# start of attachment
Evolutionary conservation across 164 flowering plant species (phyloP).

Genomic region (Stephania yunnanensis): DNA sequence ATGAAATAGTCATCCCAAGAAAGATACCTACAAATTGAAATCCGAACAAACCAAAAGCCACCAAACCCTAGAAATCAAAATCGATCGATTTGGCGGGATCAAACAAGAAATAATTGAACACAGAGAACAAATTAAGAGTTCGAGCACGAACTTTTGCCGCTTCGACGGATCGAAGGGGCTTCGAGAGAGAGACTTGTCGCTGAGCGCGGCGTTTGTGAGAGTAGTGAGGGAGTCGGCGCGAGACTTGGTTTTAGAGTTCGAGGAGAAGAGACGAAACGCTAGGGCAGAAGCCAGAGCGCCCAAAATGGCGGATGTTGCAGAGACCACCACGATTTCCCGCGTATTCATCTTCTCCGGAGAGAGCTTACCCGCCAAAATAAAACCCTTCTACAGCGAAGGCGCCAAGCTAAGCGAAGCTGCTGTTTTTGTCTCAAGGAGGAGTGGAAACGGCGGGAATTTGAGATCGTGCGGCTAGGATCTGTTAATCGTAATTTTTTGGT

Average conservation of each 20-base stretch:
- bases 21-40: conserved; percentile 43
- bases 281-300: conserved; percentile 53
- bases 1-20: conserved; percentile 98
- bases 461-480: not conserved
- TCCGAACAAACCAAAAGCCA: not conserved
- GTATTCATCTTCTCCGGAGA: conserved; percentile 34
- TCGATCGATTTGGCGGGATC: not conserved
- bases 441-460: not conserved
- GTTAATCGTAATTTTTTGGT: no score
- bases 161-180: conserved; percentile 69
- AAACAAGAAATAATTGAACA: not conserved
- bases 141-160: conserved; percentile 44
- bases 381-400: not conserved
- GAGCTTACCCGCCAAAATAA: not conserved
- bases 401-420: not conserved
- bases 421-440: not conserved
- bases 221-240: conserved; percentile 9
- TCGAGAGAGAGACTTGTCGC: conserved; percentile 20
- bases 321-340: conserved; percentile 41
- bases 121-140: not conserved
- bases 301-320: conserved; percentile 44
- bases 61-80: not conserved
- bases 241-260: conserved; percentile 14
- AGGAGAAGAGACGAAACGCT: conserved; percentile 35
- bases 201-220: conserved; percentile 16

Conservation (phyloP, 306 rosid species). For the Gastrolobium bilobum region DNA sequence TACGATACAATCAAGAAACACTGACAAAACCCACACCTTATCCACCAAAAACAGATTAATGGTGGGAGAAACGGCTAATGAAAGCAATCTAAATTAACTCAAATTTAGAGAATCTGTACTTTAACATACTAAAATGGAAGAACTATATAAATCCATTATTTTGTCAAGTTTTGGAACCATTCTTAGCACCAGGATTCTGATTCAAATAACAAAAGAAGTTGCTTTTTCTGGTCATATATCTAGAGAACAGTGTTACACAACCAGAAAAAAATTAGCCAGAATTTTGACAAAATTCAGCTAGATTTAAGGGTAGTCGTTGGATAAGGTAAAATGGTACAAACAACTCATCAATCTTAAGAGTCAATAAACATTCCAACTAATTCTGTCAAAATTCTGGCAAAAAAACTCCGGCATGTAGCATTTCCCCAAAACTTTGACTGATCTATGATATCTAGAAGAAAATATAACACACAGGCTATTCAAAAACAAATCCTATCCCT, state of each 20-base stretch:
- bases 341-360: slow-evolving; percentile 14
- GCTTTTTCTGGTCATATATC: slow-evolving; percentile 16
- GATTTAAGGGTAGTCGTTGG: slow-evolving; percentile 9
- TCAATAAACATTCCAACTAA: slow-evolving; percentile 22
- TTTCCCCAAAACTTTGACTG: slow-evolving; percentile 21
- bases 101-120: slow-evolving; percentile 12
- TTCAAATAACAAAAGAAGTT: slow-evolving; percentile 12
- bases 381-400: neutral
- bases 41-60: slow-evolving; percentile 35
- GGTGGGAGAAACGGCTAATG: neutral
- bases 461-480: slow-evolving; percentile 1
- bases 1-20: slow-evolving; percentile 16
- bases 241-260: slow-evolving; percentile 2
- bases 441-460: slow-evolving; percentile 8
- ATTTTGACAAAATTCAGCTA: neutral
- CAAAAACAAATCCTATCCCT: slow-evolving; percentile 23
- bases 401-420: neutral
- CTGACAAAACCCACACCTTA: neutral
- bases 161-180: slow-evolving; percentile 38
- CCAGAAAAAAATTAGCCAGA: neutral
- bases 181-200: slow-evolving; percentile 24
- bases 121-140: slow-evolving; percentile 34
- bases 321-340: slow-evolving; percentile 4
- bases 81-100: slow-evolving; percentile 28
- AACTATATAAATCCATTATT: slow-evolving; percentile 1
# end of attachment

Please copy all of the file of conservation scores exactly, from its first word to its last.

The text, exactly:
Evolutionary conservation across 164 flowering plant species (phyloP).

Genomic region (Stephania yunnanensis): DNA sequence ATGAAATAGTCATCCCAAGAAAGATACCTACAAATTGAAATCCGAACAAACCAAAAGCCACCAAACCCTAGAAATCAAAATCGATCGATTTGGCGGGATCAAACAAGAAATAATTGAACACAGAGAACAAATTAAGAGTTCGAGCACGAACTTTTGCCGCTTCGACGGATCGAAGGGGCTTCGAGAGAGAGACTTGTCGCTGAGCGCGGCGTTTGTGAGAGTAGTGAGGGAGTCGGCGCGAGACTTGGTTTTAGAGTTCGAGGAGAAGAGACGAAACGCTAGGGCAGAAGCCAGAGCGCCCAAAATGGCGGATGTTGCAGAGACCACCACGATTTCCCGCGTATTCATCTTCTCCGGAGAGAGCTTACCCGCCAAAATAAAACCCTTCTACAGCGAAGGCGCCAAGCTAAGCGAAGCTGCTGTTTTTGTCTCAAGGAGGAGTGGAAACGGCGGGAATTTGAGATCGTGCGGCTAGGATCTGTTAATCGTAATTTTTTGGT

Average conservation of each 20-base stretch:
- bases 21-40: conserved; percentile 43
- bases 281-300: conserved; percentile 53
- bases 1-20: conserved; percentile 98
- bases 461-480: not conserved
- TCCGAACAAACCAAAAGCCA: not conserved
- GTATTCATCTTCTCCGGAGA: conserved; percentile 34
- TCGATCGATTTGGCGGGATC: not conserved
- bases 441-460: not conserved
- GTTAATCGTAATTTTTTGGT: no score
- bases 161-180: conserved; percentile 69
- AAACAAGAAATAATTGAACA: not conserved
- bases 141-160: conserved; percentile 44
- bases 381-400: not conserved
- GAGCTTACCCGCCAAAATAA: not conserved
- bases 401-420: not conserved
- bases 421-440: not conserved
- bases 221-240: conserved; percentile 9
- TCGAGAGAGAGACTTGTCGC: conserved; percentile 20
- bases 321-340: conserved; percentile 41
- bases 121-140: not conserved
- bases 301-320: conserved; percentile 44
- bases 61-80: not conserved
- bases 241-260: conserved; percentile 14
- AGGAGAAGAGACGAAACGCT: conserved; percentile 35
- bases 201-220: conserved; percentile 16

Conservation (phyloP, 306 rosid species). For the Gastrolobium bilobum region DNA sequence TACGATACAATCAAGAAACACTGACAAAACCCACACCTTATCCACCAAAAACAGATTAATGGTGGGAGAAACGGCTAATGAAAGCAATCTAAATTAACTCAAATTTAGAGAATCTGTACTTTAACATACTAAAATGGAAGAACTATATAAATCCATTATTTTGTCAAGTTTTGGAACCATTCTTAGCACCAGGATTCTGATTCAAATAACAAAAGAAGTTGCTTTTTCTGGTCATATATCTAGAGAACAGTGTTACACAACCAGAAAAAAATTAGCCAGAATTTTGACAAAATTCAGCTAGATTTAAGGGTAGTCGTTGGATAAGGTAAAATGGTACAAACAACTCATCAATCTTAAGAGTCAATAAACATTCCAACTAATTCTGTCAAAATTCTGGCAAAAAAACTCCGGCATGTAGCATTTCCCCAAAACTTTGACTGATCTATGATATCTAGAAGAAAATATAACACACAGGCTATTCAAAAACAAATCCTATCCCT, state of each 20-base stretch:
- bases 341-360: slow-evolving; percentile 14
- GCTTTTTCTGGTCATATATC: slow-evolving; percentile 16
- GATTTAAGGGTAGTCGTTGG: slow-evolving; percentile 9
- TCAATAAACATTCCAACTAA: slow-evolving; percentile 22
- TTTCCCCAAAACTTTGACTG: slow-evolving; percentile 21
- bases 101-120: slow-evolving; percentile 12
- TTCAAATAACAAAAGAAGTT: slow-evolving; percentile 12
- bases 381-400: neutral
- bases 41-60: slow-evolving; percentile 35
- GGTGGGAGAAACGGCTAATG: neutral
- bases 461-480: slow-evolving; percentile 1
- bases 1-20: slow-evolving; percentile 16
- bases 241-260: slow-evolving; percentile 2
- bases 441-460: slow-evolving; percentile 8
- ATTTTGACAAAATTCAGCTA: neutral
- CAAAAACAAATCCTATCCCT: slow-evolving; percentile 23
- bases 401-420: neutral
- CTGACAAAACCCACACCTTA: neutral
- bases 161-180: slow-evolving; percentile 38
- CCAGAAAAAAATTAGCCAGA: neutral
- bases 181-200: slow-evolving; percentile 24
- bases 121-140: slow-evolving; percentile 34
- bases 321-340: slow-evolving; percentile 4
- bases 81-100: slow-evolving; percentile 28
- AACTATATAAATCCATTATT: slow-evolving; percentile 1